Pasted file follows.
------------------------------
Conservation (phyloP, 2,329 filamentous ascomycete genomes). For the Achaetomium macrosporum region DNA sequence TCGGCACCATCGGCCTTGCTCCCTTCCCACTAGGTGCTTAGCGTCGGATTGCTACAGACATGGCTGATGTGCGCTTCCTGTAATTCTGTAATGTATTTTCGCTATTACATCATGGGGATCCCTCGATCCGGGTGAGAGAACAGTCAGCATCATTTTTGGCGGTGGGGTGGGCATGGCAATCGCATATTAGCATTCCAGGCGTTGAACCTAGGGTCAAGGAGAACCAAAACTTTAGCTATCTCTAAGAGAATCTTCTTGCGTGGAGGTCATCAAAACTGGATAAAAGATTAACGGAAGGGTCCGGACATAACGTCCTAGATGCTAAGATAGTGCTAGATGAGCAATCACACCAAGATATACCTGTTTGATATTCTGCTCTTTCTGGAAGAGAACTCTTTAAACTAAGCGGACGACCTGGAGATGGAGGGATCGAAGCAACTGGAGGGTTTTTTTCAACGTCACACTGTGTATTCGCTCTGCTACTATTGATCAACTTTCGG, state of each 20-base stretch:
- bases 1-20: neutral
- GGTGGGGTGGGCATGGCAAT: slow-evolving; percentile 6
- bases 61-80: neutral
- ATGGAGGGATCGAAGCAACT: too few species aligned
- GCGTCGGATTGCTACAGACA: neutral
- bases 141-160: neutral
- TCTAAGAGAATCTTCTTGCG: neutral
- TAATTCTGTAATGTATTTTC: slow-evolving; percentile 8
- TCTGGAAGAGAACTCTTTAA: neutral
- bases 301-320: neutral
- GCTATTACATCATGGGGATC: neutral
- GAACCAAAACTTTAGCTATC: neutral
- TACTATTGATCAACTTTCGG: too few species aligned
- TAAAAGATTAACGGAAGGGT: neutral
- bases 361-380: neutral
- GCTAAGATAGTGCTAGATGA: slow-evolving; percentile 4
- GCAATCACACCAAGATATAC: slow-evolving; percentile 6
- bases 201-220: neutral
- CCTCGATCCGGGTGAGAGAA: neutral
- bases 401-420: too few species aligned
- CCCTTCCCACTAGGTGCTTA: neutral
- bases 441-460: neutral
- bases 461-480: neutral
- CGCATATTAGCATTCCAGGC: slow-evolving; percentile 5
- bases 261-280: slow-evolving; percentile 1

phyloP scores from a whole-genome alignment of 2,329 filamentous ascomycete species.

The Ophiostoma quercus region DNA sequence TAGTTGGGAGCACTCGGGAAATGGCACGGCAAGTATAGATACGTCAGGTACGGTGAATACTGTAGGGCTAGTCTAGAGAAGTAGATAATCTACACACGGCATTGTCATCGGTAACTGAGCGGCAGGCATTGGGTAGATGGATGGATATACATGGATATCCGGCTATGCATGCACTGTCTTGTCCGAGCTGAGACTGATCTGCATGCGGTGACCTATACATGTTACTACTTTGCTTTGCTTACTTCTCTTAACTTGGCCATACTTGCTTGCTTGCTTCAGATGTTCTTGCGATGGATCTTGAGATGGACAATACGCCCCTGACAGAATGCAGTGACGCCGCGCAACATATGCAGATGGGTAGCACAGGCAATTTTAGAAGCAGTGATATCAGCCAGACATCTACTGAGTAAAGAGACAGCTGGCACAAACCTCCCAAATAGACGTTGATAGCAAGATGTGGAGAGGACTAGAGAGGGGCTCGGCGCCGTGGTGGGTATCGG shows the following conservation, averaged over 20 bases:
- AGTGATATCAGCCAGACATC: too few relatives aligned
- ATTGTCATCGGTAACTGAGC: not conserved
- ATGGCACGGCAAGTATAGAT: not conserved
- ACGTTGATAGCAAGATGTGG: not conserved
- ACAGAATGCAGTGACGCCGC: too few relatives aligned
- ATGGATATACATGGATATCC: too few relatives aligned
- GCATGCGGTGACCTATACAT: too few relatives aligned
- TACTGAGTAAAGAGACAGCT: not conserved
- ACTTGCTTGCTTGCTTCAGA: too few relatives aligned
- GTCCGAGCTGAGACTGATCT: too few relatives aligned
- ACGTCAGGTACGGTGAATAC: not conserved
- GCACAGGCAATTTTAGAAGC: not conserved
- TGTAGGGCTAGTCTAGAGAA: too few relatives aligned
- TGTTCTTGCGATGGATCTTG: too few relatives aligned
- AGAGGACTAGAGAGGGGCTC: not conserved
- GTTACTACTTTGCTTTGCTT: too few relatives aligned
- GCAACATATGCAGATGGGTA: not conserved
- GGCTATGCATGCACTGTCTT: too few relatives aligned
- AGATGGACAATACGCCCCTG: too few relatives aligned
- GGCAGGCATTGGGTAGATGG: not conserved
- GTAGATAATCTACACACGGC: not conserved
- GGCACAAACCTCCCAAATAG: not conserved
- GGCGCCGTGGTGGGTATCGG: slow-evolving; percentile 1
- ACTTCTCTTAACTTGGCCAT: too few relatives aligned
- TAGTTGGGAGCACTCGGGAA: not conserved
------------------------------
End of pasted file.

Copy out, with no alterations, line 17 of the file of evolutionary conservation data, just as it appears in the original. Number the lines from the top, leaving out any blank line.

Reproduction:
- GCTAAGATAGTGCTAGATGA: slow-evolving; percentile 4